The red flag has been the banner of the working class ever since it became aware of the antagonism between its interests and those of the bourgeoisie. That’s why we don’t fly those three colors that are synonymous with chauvinism, bellicose nationalism, and neocolonialism. Our heritage is not on the side of the French bourgeoisie and its crimes, but on the side of the history of the workers’ movement, that of 1848, the Commune, 1917, the repression of the strikes of 1936 and 1968.
As Anasse Kazib said from the rally podium:
Our political undertaking does not pass, first and foremost, through the ballot box. We are deeply convinced that it is through class struggle, through the general strike, and through the uprising of the great masses that we will succeed in changing the system. … More generally, we aim to promote the idea that the only path is to overthrow this system and replace it with a government of the workers themselves, based on new institutions that result from our struggles —a government that reorganizes the whole of society in the service of the well-being of the majority, without distinctions between gender, ethnicity, origin, or sexual orientation, and that safeguards the planet and the environment.
What stands between us and communism are our struggles and the bourgeoisie. The exploiters and the exploited have competing interests. The extreme Right displays its deep contempt for that message, especially when it comes from an Arab with militants from the working-class neighborhoods standing beside him. And we are not fools. We know that it is simply unbearable for the extreme Right to see the red flag revitalized, carried by a new generation of workers, some of whom are immigrants. They cannot tolerate seeing the red flag serve to unify our class against those who continually spew their racist rhetoric to divide our class. The extreme Right cannot accept seeing the red flag flying alongside Assa Traoré, the families of victims of police violence, and activists from working-class neighborhoods.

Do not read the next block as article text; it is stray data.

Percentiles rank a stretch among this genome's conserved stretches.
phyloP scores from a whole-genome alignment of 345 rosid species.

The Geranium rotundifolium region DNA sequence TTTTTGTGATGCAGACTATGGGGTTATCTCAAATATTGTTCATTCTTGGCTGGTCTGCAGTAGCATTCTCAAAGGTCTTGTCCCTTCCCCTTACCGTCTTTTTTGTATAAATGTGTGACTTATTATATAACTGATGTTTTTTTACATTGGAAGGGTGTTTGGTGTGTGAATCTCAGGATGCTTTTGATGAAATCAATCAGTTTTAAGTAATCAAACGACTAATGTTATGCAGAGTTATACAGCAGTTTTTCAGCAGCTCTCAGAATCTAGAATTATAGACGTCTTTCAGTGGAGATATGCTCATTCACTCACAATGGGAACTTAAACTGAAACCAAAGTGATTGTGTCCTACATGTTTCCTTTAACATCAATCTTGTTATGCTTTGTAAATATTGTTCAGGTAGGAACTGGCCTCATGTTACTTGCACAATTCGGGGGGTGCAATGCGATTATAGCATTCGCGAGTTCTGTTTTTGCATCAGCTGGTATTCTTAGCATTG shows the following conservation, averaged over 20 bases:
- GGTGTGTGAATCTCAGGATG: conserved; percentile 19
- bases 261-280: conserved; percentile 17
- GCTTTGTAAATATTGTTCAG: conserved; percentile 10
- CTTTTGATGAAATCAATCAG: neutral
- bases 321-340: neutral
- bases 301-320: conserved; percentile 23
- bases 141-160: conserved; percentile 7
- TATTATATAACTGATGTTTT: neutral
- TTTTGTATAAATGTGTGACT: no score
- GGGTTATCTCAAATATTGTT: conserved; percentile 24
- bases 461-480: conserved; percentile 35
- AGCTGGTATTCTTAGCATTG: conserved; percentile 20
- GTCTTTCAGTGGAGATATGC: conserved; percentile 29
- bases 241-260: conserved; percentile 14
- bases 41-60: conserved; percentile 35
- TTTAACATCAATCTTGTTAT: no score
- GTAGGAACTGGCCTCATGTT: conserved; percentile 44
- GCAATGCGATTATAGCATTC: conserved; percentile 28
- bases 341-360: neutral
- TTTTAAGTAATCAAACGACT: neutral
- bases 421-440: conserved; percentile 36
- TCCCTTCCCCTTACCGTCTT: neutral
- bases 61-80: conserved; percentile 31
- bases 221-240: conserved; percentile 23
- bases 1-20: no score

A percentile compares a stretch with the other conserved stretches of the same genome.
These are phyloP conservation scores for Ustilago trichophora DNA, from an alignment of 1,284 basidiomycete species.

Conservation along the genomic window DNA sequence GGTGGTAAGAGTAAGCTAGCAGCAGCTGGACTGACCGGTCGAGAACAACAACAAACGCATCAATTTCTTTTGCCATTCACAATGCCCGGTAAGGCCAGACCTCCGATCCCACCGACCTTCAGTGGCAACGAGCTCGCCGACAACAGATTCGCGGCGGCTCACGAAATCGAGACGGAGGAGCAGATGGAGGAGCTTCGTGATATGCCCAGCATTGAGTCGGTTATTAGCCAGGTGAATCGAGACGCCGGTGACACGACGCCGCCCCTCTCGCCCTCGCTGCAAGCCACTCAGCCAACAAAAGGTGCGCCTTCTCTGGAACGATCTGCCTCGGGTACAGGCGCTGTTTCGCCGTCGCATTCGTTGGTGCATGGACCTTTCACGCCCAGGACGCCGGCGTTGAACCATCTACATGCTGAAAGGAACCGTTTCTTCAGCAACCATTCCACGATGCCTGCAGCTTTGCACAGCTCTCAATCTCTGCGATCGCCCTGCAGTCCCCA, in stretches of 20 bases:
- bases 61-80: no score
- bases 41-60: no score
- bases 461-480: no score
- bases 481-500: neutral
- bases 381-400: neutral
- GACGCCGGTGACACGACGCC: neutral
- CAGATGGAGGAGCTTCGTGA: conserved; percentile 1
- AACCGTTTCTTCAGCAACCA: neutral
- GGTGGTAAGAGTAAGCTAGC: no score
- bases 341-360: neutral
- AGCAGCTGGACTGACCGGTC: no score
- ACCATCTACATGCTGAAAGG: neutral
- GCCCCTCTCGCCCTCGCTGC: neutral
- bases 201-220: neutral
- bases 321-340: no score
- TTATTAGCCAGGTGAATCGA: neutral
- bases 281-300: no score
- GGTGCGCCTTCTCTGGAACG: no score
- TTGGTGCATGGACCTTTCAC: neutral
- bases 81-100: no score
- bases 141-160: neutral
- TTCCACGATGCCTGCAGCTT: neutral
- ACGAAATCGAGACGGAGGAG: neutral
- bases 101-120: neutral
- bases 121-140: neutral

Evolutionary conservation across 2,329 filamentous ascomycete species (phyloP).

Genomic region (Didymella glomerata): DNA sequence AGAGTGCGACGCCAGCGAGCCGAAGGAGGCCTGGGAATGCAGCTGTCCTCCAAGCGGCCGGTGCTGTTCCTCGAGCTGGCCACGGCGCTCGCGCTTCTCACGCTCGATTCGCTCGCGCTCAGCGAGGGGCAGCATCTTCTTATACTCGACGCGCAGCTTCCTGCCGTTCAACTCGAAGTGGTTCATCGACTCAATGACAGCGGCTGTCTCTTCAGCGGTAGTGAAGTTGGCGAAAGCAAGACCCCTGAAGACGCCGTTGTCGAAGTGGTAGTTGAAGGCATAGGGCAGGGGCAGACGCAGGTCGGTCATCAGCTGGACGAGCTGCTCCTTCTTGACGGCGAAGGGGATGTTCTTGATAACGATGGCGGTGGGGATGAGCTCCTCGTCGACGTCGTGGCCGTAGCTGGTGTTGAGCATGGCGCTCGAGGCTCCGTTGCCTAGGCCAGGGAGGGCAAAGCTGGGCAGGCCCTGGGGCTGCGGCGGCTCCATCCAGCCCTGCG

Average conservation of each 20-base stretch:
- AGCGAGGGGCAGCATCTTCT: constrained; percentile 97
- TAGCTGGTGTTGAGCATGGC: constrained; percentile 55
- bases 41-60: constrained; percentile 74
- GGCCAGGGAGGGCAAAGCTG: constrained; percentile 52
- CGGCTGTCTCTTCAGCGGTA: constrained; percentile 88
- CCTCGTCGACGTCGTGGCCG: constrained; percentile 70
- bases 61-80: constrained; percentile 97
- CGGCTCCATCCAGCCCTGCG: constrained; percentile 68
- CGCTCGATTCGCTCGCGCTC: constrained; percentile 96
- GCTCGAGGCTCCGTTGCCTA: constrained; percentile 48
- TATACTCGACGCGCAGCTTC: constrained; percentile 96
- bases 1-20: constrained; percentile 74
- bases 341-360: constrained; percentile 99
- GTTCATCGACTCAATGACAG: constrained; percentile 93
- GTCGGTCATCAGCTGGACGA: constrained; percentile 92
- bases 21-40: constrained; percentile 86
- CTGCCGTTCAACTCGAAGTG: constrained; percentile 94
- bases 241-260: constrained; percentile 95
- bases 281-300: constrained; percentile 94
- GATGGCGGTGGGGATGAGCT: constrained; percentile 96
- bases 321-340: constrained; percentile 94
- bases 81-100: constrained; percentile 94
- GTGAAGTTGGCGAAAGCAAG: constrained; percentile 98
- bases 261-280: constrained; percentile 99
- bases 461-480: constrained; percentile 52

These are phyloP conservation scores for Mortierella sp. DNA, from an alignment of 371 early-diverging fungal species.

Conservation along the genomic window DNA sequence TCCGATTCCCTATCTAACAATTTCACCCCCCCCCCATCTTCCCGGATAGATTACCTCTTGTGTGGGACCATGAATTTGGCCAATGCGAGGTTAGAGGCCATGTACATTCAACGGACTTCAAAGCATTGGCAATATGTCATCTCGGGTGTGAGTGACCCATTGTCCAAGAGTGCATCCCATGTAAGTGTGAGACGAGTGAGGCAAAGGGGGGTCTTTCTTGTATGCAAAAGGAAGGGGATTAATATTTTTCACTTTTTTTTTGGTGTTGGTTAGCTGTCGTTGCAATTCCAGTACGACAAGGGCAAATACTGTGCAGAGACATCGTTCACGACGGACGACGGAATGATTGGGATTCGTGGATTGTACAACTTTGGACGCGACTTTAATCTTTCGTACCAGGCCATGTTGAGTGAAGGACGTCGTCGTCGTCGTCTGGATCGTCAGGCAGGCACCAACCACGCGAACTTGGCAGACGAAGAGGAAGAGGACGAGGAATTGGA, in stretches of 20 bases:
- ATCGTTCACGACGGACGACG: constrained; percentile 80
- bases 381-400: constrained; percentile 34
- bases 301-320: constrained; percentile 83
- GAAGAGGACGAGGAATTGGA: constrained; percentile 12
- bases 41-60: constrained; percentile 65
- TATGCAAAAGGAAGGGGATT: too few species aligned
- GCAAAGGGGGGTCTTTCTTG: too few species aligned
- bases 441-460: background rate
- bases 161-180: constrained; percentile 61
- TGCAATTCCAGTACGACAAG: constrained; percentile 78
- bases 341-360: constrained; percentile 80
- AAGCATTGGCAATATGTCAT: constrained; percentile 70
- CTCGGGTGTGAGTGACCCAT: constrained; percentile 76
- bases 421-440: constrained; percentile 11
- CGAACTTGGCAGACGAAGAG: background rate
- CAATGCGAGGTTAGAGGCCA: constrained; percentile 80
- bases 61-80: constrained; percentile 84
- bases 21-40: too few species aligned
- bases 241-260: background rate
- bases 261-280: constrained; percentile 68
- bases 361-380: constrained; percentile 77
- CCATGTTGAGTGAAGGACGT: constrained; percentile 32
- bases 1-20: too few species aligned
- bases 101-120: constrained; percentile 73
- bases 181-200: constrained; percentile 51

Last but not least, what the extreme Right cannot stomach is the reality of the working-class struggle and the new vitality with which the class struggle could arise in the years to come.
First published in French on October 22 in Révolution Permanente.
Translation by Scott Cooper
|↑1||Translator’s note: Touche pas à mon poste! (TPMP) is a live talk show on French television broadcast each weeknight and rebroadcast throughout the daytime hours.|
|↑2||Translator’s note: “La Carmagnole” was a popular song during the French Revolution. Its title refers to the short jacket work by the sans-culottes, adopted from the peasant costume from the Piedmont.|
|↑3||Daniel Bensaïd, “Connaissez-vous Lefrançais” (“Remembering Lefrançais”) in Gustave Lefrançais, Souvenirs d’un révolutionnaire de juin 1848 à la Commune (Paris: La fabrique, 2013): 14. First published in 1902.|